Judge Matthew Kacsmaryk has placed a temporary stay on the FDA approval for mifepristone, used in medication abortions.
A federal judge in Texas has temporarily withdrawn approval for the use of mifepristone, one of two pills used for medication abortions, in a ruling set to have widespread impacts on reproductive healthcare across the United States.
In a victory for anti-abortion advocates, Judge Matthew Kacsmaryk issued a 67-page ruling placing a stay on the US Food and Drug Administration’s (FDA) approval of mifepristone, which would render sales of the widely used drug illegal.
The decision gives the administration of Democratic President Joe Biden seven days to appeal before the temporary ban goes into effect.
Kacsmaryk’s decision is considered to be the first instance of a single judge overruling the medical authority of the FDA. Shortly after the injunction was announced, a judge in Washington state, Thomas O Rice, issued another ruling that would block “any action to remove mifepristone from the market”.
The withdrawal of mifepristone’s FDA approval comes at the request of plaintiffs in a Texas case, a coalition of anti-abortion medical providers called the Alliance for Hippocratic Medicine.
They filed a preliminary injunction to remove mifepristone from the market, as they pursue a lawsuit that alleges the FDA was wrong to approve the drug over two decades ago.
The case is being heard before a federal court in Amarillo, Texas. The injunction would last for the duration of the case or until a successful appeal.
“Simply put, FDA stonewalled judicial review — until now,” Kacsmaryk wrote in his ruling to grant the injunction. He cited multiple attempts by the plaintiffs to pull mifepristone off the market. “Before Plaintiffs filed this case, FDA ignored their petitions for over 16 years.”
Kacsmaryk, an appointee of former Republican President Donald Trump, has yet to rule on the plaintiffs’ overall lawsuit. It alleges that the FDA failed “to abide by its legal obligations to protect the health, safety and welfare of women and girls” when it approved mifepristone and calls for its removal from the market.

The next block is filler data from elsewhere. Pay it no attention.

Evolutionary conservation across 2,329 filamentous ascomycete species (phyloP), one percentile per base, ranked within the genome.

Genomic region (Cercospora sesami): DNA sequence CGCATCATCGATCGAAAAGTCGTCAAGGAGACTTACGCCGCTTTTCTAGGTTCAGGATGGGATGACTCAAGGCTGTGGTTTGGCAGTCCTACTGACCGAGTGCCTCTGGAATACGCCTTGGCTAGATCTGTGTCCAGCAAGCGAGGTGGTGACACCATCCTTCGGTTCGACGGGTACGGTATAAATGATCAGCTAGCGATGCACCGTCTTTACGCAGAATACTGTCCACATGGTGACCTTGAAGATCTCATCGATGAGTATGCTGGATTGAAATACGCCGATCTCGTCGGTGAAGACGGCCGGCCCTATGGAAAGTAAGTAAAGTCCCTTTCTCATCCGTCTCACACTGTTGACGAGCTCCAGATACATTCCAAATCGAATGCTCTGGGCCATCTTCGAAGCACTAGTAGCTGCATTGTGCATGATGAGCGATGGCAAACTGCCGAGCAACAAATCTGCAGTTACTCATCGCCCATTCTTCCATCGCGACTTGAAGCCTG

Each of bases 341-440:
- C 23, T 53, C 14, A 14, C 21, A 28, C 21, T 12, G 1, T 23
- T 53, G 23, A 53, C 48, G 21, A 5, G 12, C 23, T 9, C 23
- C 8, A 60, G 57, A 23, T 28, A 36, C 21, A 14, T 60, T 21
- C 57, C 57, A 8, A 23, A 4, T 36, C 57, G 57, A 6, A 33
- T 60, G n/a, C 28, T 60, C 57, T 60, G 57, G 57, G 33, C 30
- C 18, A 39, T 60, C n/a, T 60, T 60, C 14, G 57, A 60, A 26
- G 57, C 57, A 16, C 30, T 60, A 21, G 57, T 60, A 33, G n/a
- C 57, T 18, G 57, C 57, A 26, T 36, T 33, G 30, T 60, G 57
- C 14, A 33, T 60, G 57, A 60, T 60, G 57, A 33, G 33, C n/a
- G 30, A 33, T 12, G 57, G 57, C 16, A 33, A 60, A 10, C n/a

Mifepristone has been available in the US since 2000 and is approved for use in the first 10 weeks of pregnancy, in combination with a second pill, misoprostol. Medical abortion — conducted with pills — is now the most common form of abortion in the country.
The Guttmacher Institute estimates that, in 2020, more than half of all abortions in the US were completed using a combination of mifepristone and misoprostol, an increase from 39 percent in 2017. It is widely considered safe to use.
Abortions are possible with misoprostol alone, but that drug regimen is considered not as effective.
Friday’s decision comes less than a year after the Supreme Court overturned Roe v Wade, the landmark 1973 decision that established the constitutional right to abortion.
That decision, issued in June 2022, allowed state governments to govern abortion access within their borders, resulting in near-total bans in an estimated 13 states.
Friday’s decision, however, has national implications. In a February statement, the pro-abortion group NARAL wrote, “If FDA approval of mifepristone is revoked, 64.5 million women of reproductive age in the US would lose access to medication abortion care, an exponential increase in harm overnight.”
It added, “With a safety record of over 99 percent, medication abortion care is safer than Tylenol.”
This is a developping story. More details to follow.
Al Jazeera and news agencies